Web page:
The Heron has landed

Controversy opens dialogue, and dialogue opens doors. A flap, so to speak, often precedes flight.

Jock Hildebrand’s sculpture Heron’s Landing ruffled some feathers with local artists when Nelson city council recently offered to give it a home.

Controversy opens dialogue, and dialogue opens doors. A flap, so to speak, often precedes flight.

The heron sculpture, recently acquired by the City for the cost of shipping and a tax receipt, created a bit of displaced air as the great bird landed, leaving some local artists and citizens with ruffled feathers. This was not altogether surprising. It was a distinctly roost-now-or-get-off-the-perch scenario; things happened quickly. It’s reasonable that questions should be raised.

The question of should have or shouldn’t have is moot: we did, and the proponents for acquiring the sculpture did so with the best of intentions. Now, we need to move forward, absorbing what we’ve learned from the flap that ensued while we find an appropriate perch for our newest piece of public art.

Just to clear up a couple of points, it’s important to note that the artist was paid by the developer who commissioned the work, who in turn required a tax receipt for the gift based on the commission they had paid and a subsequent assessment.

As for the artist being from away, just as Touchstones exhibits the work of touring artists as well as local, it’s reasonable that our City do the same. Nelson artists exhibit in other cities, as well they should. This is how our artists get their work out in the world, and how we are inspired at home by the work of others. We need this exchange of ideas, just as we need to celebrate our own.

Essentially, the acquisition of the heron sculpture was council’s decision to make. The Cultural Development Commission, as a commission of the City of Nelson, is a bird in the hand, the City being the hand.

If the City were to only acquire gifts of art, we’d have a problem, because artists need to be paid; we don’t expect gifts of infrastructure upgrades, for example. But that’s not likely to happen.

Likewise, if our only public art was from away, we would be doing a disservice to our local artists; that’s not likely to happen, either. What is likely is that the City and the commission will take the recent flap and let it inform future choices.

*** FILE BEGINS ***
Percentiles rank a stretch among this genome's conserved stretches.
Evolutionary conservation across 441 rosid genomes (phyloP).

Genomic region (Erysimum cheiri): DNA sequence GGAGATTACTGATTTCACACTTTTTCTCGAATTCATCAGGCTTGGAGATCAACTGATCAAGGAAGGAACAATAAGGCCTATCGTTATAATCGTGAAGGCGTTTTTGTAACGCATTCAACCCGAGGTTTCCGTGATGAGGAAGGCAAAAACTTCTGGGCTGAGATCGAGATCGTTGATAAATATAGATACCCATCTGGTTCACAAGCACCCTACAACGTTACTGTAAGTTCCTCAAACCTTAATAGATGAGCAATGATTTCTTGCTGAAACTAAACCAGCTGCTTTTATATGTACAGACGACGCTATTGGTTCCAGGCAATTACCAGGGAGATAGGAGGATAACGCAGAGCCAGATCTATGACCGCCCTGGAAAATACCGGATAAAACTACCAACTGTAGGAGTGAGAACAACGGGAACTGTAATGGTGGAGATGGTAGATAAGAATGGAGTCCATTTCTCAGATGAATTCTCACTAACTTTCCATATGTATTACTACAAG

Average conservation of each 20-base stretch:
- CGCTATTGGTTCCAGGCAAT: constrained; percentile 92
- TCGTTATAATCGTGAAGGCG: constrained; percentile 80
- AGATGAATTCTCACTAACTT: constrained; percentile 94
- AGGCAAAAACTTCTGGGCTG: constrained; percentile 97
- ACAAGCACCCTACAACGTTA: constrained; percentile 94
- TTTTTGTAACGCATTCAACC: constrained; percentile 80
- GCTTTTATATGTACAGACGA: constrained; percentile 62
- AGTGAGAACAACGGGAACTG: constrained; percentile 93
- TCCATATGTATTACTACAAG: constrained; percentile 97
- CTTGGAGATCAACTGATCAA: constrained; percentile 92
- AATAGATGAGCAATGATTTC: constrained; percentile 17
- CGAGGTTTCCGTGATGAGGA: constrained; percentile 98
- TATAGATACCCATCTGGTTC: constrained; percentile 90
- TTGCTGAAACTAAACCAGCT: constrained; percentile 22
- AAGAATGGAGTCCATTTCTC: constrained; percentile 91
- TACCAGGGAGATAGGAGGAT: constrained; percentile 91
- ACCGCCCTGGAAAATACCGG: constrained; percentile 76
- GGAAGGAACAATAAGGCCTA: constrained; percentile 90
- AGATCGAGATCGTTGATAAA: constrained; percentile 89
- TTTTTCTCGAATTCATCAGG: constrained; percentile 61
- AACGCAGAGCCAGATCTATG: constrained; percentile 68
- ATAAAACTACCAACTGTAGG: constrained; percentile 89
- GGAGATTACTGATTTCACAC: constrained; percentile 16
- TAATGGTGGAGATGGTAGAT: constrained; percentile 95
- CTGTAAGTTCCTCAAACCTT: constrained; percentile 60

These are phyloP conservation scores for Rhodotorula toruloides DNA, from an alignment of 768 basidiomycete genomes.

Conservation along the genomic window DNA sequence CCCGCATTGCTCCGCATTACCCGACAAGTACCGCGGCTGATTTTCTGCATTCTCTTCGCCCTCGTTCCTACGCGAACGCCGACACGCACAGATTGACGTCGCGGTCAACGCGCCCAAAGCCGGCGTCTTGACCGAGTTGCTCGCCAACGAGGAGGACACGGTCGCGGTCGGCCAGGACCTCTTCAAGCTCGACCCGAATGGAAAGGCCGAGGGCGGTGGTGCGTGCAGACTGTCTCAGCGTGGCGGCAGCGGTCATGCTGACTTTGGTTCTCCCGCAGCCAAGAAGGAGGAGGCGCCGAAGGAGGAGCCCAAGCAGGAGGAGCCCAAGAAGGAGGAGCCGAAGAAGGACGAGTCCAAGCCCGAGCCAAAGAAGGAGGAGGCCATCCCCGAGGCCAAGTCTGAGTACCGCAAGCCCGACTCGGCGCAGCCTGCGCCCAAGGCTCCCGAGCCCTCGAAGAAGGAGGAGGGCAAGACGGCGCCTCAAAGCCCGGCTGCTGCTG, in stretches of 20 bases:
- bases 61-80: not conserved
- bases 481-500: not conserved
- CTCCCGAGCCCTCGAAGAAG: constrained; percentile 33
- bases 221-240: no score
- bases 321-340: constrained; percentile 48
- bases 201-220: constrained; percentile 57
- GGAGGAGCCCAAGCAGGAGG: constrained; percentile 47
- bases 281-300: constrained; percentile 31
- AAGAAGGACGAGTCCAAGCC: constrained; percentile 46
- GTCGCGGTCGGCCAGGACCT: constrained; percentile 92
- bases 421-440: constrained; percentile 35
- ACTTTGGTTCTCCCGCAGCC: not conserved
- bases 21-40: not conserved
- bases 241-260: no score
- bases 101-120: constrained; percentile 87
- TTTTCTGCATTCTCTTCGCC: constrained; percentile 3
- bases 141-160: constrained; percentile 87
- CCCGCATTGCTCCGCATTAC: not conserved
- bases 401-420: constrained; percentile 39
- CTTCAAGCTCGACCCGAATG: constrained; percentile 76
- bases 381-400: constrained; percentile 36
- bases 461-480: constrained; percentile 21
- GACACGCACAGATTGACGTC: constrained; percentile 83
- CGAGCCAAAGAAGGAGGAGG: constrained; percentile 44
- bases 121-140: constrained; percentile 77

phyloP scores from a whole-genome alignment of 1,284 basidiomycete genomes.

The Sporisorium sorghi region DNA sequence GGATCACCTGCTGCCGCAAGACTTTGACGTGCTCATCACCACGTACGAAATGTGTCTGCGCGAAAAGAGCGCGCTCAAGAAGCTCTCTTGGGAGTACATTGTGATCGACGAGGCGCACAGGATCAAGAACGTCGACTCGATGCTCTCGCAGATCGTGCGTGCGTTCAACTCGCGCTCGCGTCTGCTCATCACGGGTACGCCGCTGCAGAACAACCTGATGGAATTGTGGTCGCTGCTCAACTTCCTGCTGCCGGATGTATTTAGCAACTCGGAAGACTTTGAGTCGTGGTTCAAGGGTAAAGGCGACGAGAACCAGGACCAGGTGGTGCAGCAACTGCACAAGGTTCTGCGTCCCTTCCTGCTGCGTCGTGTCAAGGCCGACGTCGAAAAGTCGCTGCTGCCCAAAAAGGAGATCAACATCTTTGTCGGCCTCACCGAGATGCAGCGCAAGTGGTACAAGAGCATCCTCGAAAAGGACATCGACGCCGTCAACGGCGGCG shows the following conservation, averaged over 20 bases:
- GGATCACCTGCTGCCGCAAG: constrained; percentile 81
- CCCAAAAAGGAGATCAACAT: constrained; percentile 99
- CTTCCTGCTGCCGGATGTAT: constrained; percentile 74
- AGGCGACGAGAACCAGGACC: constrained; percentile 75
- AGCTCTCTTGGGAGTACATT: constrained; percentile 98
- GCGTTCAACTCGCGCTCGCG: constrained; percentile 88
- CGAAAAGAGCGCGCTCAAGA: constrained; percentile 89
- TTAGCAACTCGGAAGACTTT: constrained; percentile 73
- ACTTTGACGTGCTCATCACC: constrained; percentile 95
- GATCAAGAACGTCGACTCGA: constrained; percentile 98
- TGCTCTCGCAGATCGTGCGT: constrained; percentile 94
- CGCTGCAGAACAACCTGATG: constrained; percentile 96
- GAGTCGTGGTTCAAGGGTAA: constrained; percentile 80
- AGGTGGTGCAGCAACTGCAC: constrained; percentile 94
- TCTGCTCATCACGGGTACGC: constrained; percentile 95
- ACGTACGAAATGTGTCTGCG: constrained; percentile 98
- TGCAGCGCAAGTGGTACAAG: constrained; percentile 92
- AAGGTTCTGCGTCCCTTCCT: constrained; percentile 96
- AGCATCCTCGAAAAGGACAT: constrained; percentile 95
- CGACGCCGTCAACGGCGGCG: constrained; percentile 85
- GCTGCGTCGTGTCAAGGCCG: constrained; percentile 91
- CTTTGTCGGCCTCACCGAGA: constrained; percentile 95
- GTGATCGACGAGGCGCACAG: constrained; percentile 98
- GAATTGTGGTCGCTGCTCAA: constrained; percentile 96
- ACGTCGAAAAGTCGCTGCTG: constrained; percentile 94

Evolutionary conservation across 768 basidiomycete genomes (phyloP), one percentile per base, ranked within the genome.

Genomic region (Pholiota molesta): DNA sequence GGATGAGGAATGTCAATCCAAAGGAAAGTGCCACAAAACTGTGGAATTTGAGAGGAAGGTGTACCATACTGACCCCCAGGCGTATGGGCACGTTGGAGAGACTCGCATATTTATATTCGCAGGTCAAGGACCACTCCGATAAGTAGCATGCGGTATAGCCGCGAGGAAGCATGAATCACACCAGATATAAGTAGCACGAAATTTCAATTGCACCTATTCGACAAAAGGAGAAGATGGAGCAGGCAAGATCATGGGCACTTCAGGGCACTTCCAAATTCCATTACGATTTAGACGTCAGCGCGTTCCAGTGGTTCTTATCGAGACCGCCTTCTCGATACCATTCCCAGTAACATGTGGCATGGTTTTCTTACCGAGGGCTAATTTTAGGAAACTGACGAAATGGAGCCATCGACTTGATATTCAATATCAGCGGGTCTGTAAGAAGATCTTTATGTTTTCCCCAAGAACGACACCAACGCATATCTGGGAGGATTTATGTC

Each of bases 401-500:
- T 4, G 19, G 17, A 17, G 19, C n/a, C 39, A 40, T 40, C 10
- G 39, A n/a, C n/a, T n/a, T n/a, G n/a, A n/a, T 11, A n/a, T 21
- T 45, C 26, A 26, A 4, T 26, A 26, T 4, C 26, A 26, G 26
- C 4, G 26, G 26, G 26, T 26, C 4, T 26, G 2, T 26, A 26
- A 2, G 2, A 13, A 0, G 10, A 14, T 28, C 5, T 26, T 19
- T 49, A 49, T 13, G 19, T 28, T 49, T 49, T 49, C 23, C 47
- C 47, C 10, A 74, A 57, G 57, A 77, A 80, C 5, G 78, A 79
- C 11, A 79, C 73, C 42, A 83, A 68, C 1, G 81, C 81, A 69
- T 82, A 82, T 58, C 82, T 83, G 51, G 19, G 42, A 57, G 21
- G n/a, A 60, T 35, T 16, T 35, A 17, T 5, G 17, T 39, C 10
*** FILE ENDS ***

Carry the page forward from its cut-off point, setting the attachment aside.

The commission’s role, among other things, is one of consultation; it’s the City’s way of saying: we value the input of these community volunteers who are experts in their fields. It’s not like this everywhere. We in the cultural trenches should know. And so a little perspective is in order.

Nelson is the only community of its size to have a Cultural Development Commission (now coming up to three years old) with a part-time paid professional cultural development officer (hired a year and a half ago). That’s huge.

Cultural development in this town hasn’t always had wings. There were years where some of us thought it would go the way of the dodo. It took years of making things happen with nothing but goodwill and good ideas; it took cultural economic impact studies to prove value with dollar figures, because quality of life wasn’t deemed a good enough measuring stick. It took the kind of vision that gave us Kootenay School of the Arts, Oxygen Art Centre, Touchstones, and the Cultural Development Commission.

The commission develops policies to help with cultural flaps and fledglings of all kinds. This group of civic-minded volunteers hatched the Art in Public Places policy — something we never had before — and is actively working with the City to ensure that new infrastructure developments — such as the Baker Street bridge over Cottonwood Creek, Gyro Park lookout railing, and new utility boxes — embrace a cultural component.

It has developed a cultural calendar, disbursed community initiative program money to artists and arts and heritage groups, and assisted with Railtown plans (that’s the old CPR building, soon to hatch into something wonderful). The commission is responsible for things like the horse race mural on the burned-out Redfish Grill building. They do cool stuff.

There are still places to go, things to discover. Feathers will fly; new heights will be reached. The good thing is that the future is sure to include both flap and flight, the better for doors to open. And away we soar.

Anne DeGrace is Nelson’s Cultural Ambassador for 2011. Cultural Commentary will appear from time to time during the coming year in this newspaper


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